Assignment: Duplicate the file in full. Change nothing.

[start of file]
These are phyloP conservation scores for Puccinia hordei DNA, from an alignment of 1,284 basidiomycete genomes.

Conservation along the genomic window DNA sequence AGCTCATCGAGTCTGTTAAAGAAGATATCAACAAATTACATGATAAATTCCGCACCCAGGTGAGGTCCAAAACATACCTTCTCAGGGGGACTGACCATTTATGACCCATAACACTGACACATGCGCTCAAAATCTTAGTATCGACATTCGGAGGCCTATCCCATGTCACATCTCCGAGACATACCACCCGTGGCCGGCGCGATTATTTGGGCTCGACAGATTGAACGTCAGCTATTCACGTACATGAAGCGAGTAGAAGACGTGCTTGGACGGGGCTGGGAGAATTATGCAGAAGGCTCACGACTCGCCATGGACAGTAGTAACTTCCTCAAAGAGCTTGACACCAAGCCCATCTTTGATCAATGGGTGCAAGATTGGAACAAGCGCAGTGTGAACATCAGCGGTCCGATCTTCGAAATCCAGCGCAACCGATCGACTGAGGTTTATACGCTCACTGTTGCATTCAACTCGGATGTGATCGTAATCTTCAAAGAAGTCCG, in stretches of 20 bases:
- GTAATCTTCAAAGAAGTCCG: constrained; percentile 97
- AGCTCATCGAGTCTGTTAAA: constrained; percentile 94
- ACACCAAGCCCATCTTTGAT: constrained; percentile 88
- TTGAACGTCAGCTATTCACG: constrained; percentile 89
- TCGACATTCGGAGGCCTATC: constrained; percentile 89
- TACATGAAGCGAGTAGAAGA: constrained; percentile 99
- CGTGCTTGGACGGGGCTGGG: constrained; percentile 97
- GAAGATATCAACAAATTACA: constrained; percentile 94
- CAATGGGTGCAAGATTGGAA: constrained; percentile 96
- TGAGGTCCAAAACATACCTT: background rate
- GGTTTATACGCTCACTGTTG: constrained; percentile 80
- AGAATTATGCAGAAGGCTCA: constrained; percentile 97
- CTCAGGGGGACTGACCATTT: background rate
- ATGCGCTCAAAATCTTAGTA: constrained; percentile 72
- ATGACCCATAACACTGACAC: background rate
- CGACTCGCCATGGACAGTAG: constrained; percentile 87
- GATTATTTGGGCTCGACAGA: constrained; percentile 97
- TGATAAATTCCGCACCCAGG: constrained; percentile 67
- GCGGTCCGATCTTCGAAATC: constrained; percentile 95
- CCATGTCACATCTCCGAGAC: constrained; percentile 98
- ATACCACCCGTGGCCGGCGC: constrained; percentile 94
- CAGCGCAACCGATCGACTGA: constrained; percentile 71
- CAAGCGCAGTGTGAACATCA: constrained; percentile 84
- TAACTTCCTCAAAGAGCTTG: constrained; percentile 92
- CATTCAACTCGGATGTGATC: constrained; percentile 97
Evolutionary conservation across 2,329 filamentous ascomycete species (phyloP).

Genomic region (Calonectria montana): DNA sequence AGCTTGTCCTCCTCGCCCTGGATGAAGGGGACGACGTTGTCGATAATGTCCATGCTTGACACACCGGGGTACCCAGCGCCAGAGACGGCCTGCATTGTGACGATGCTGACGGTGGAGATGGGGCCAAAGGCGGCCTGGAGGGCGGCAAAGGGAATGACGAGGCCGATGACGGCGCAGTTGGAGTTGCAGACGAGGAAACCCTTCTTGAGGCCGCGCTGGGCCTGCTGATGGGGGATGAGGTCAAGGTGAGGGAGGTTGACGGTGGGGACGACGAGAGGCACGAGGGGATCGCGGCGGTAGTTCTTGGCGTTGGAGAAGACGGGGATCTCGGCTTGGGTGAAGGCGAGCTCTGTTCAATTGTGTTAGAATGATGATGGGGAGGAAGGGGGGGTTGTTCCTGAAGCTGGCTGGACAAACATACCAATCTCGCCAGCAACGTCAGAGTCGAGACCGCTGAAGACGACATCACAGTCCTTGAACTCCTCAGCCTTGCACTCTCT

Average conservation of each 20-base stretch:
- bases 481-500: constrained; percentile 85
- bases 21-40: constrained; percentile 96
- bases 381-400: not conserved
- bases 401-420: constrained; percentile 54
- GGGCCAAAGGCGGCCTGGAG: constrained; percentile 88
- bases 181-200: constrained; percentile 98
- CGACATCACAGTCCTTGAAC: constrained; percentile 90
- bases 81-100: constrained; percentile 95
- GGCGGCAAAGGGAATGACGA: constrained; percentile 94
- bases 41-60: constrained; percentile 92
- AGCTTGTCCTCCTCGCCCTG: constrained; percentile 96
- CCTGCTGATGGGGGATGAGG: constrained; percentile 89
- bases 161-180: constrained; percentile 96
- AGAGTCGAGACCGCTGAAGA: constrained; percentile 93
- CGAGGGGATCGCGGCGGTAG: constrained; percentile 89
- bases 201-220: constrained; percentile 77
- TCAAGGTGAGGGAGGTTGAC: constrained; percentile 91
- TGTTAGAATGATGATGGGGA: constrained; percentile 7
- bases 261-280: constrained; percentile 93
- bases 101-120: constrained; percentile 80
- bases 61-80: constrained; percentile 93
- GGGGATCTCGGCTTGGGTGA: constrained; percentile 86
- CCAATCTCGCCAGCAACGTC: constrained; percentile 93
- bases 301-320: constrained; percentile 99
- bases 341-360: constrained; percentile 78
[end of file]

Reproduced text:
These are phyloP conservation scores for Puccinia hordei DNA, from an alignment of 1,284 basidiomycete genomes.

Conservation along the genomic window DNA sequence AGCTCATCGAGTCTGTTAAAGAAGATATCAACAAATTACATGATAAATTCCGCACCCAGGTGAGGTCCAAAACATACCTTCTCAGGGGGACTGACCATTTATGACCCATAACACTGACACATGCGCTCAAAATCTTAGTATCGACATTCGGAGGCCTATCCCATGTCACATCTCCGAGACATACCACCCGTGGCCGGCGCGATTATTTGGGCTCGACAGATTGAACGTCAGCTATTCACGTACATGAAGCGAGTAGAAGACGTGCTTGGACGGGGCTGGGAGAATTATGCAGAAGGCTCACGACTCGCCATGGACAGTAGTAACTTCCTCAAAGAGCTTGACACCAAGCCCATCTTTGATCAATGGGTGCAAGATTGGAACAAGCGCAGTGTGAACATCAGCGGTCCGATCTTCGAAATCCAGCGCAACCGATCGACTGAGGTTTATACGCTCACTGTTGCATTCAACTCGGATGTGATCGTAATCTTCAAAGAAGTCCG, in stretches of 20 bases:
- GTAATCTTCAAAGAAGTCCG: constrained; percentile 97
- AGCTCATCGAGTCTGTTAAA: constrained; percentile 94
- ACACCAAGCCCATCTTTGAT: constrained; percentile 88
- TTGAACGTCAGCTATTCACG: constrained; percentile 89
- TCGACATTCGGAGGCCTATC: constrained; percentile 89
- TACATGAAGCGAGTAGAAGA: constrained; percentile 99
- CGTGCTTGGACGGGGCTGGG: constrained; percentile 97
- GAAGATATCAACAAATTACA: constrained; percentile 94
- CAATGGGTGCAAGATTGGAA: constrained; percentile 96
- TGAGGTCCAAAACATACCTT: background rate
- GGTTTATACGCTCACTGTTG: constrained; percentile 80
- AGAATTATGCAGAAGGCTCA: constrained; percentile 97
- CTCAGGGGGACTGACCATTT: background rate
- ATGCGCTCAAAATCTTAGTA: constrained; percentile 72
- ATGACCCATAACACTGACAC: background rate
- CGACTCGCCATGGACAGTAG: constrained; percentile 87
- GATTATTTGGGCTCGACAGA: constrained; percentile 97
- TGATAAATTCCGCACCCAGG: constrained; percentile 67
- GCGGTCCGATCTTCGAAATC: constrained; percentile 95
- CCATGTCACATCTCCGAGAC: constrained; percentile 98
- ATACCACCCGTGGCCGGCGC: constrained; percentile 94
- CAGCGCAACCGATCGACTGA: constrained; percentile 71
- CAAGCGCAGTGTGAACATCA: constrained; percentile 84
- TAACTTCCTCAAAGAGCTTG: constrained; percentile 92
- CATTCAACTCGGATGTGATC: constrained; percentile 97
Evolutionary conservation across 2,329 filamentous ascomycete species (phyloP).

Genomic region (Calonectria montana): DNA sequence AGCTTGTCCTCCTCGCCCTGGATGAAGGGGACGACGTTGTCGATAATGTCCATGCTTGACACACCGGGGTACCCAGCGCCAGAGACGGCCTGCATTGTGACGATGCTGACGGTGGAGATGGGGCCAAAGGCGGCCTGGAGGGCGGCAAAGGGAATGACGAGGCCGATGACGGCGCAGTTGGAGTTGCAGACGAGGAAACCCTTCTTGAGGCCGCGCTGGGCCTGCTGATGGGGGATGAGGTCAAGGTGAGGGAGGTTGACGGTGGGGACGACGAGAGGCACGAGGGGATCGCGGCGGTAGTTCTTGGCGTTGGAGAAGACGGGGATCTCGGCTTGGGTGAAGGCGAGCTCTGTTCAATTGTGTTAGAATGATGATGGGGAGGAAGGGGGGGTTGTTCCTGAAGCTGGCTGGACAAACATACCAATCTCGCCAGCAACGTCAGAGTCGAGACCGCTGAAGACGACATCACAGTCCTTGAACTCCTCAGCCTTGCACTCTCT

Average conservation of each 20-base stretch:
- bases 481-500: constrained; percentile 85
- bases 21-40: constrained; percentile 96
- bases 381-400: not conserved
- bases 401-420: constrained; percentile 54
- GGGCCAAAGGCGGCCTGGAG: constrained; percentile 88
- bases 181-200: constrained; percentile 98
- CGACATCACAGTCCTTGAAC: constrained; percentile 90
- bases 81-100: constrained; percentile 95
- GGCGGCAAAGGGAATGACGA: constrained; percentile 94
- bases 41-60: constrained; percentile 92
- AGCTTGTCCTCCTCGCCCTG: constrained; percentile 96
- CCTGCTGATGGGGGATGAGG: constrained; percentile 89
- bases 161-180: constrained; percentile 96
- AGAGTCGAGACCGCTGAAGA: constrained; percentile 93
- CGAGGGGATCGCGGCGGTAG: constrained; percentile 89
- bases 201-220: constrained; percentile 77
- TCAAGGTGAGGGAGGTTGAC: constrained; percentile 91
- TGTTAGAATGATGATGGGGA: constrained; percentile 7
- bases 261-280: constrained; percentile 93
- bases 101-120: constrained; percentile 80
- bases 61-80: constrained; percentile 93
- GGGGATCTCGGCTTGGGTGA: constrained; percentile 86
- CCAATCTCGCCAGCAACGTC: constrained; percentile 93
- bases 301-320: constrained; percentile 99
- bases 341-360: constrained; percentile 78